Richard Kingi: raised on backyard bruises
Bruising backyard battles with his three brothers mean Wallabies bolter Richard Kingi has no fears about running into the hard men of northern hemisphere rugby on the upcoming spring tour.
Kingi, 20, was arguably the most surprising of the seven uncapped choices in the 35-man Australian squad for the tour of Japan and the United Kingdom.
One of three 20-year-old backs in the squad along with NSW duo Kurtley Beale and Rob Horne, Kingi has very little senior experience.
An Australian under-20 and sevens representative, the New Zealand-born halfback has made just two Super 14 appearances off the bench for Queensland.
He is not even on the senior Reds roster for next year, just an Academy contract, though it’s believed new coach Ewen McKenzie could review the youngster’s status.
What he lacks in senior experience he makes up for in toughness, mainly due to the schooling he got from his siblings.
Even before moving to Australia with his family at the age of 15, he was used to copping knocks.
Long before he joined the Wallabies, Kingi was hurtling around the backyward with his older brothers Niheta and Heperi and younger sibling Rauru, as they grew up in Te Puke in the Bay of Plenty.
“I have two older brothers and they used to rough me up when I was younger,” Kingi told reporters.
“You can say on the rugby field that you learn rugby, but mate, nothing compares to backyard footy with your brothers.
“That’s where you get your older brothers running at you and you’re tackling them, you’re fearless when it comes against the Jonah Lomu-like people, it’s just easy.”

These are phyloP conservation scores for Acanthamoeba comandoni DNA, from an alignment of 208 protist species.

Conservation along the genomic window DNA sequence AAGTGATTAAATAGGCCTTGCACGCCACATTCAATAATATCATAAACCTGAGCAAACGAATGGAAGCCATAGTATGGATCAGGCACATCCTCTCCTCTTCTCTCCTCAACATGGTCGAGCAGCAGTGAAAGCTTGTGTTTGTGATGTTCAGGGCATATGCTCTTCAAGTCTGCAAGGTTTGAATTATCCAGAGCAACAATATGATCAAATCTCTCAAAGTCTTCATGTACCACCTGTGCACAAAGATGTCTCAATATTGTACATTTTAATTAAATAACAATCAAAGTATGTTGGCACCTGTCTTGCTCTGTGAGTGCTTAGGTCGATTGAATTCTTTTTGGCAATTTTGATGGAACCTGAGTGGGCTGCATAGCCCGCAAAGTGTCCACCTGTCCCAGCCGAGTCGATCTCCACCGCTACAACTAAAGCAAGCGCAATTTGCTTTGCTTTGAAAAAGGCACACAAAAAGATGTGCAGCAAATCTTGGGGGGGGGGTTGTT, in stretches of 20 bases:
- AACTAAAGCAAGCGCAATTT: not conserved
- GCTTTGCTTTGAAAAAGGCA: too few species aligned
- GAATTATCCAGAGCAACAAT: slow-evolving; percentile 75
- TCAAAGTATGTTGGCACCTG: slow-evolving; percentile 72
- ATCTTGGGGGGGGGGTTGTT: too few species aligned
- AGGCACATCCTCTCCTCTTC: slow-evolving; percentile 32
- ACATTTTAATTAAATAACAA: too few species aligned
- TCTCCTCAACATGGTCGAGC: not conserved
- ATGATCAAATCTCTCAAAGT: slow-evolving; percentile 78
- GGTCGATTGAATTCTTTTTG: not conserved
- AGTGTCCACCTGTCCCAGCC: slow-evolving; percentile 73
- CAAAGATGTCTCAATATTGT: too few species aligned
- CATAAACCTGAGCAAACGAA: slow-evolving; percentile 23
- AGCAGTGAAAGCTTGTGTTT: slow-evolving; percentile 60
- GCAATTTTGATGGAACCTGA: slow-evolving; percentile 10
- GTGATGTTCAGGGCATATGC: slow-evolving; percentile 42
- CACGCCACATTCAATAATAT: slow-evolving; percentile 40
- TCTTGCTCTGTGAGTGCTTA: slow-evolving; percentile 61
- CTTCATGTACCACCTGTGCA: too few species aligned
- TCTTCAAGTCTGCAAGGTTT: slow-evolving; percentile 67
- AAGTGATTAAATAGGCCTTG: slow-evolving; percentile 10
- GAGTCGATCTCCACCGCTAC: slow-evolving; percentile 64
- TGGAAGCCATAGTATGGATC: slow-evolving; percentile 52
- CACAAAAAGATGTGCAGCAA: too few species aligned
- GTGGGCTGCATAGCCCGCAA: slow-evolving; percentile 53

Kingi showed his willingness to mix it in the Wallabies intra-squad hitout in Sydney last Thursday, where he spent time in the unfamiliar position of wing and also picked up some scrapes.
“I love the battle scars, it means that you’ve got in there and done the business,” Kingi said.
He said he played for his family and that the brothers described themselves as “the Four Kings” and his mother had told him his talent would get him places.
At 20, he already has plenty of responsibility with a fiancee and three young children aged three, 21 months and 10 months and has worked outide rugby as a scaffolder.
“I am a family man. You do what you have to do for the money to look after your family,” said Kingi.
New Wallabies vice-captain Berrick Barnes has been impressed with Kingi’s approach.
“Richard Kingi is a great story, he supports the whole family with his rugby and he’s doing a great job,” said Barnes.
Kingi performed well enough at this year’s IRB Junior World Championship to make the shortlist for its Junior Player of the Year.
Described as a “wildcard” with potential by Wallabies coach Robbie Deans, Kingi will start the seven-game tour behind Test incumbent Will Genia and Luke Burgess.
Kingi said he intended to “soak up” and learn as much as he could from the Wallabies tour, where his best chance of playing would appear to be the two mid-week non-Test matches.
“Just try my best and learn as much as I can and show not only Robbie (Deans) but everyone around the world I am here to do the deed,” Kingi said.
Kingi said he was shocked by his selection while his fiancee screamed loudly in a mall.
“Everyone was probably looking at her going `what is she on? Has she won Lotto or something?’ But she was just so proud,” Kingi said.© AAP 2013
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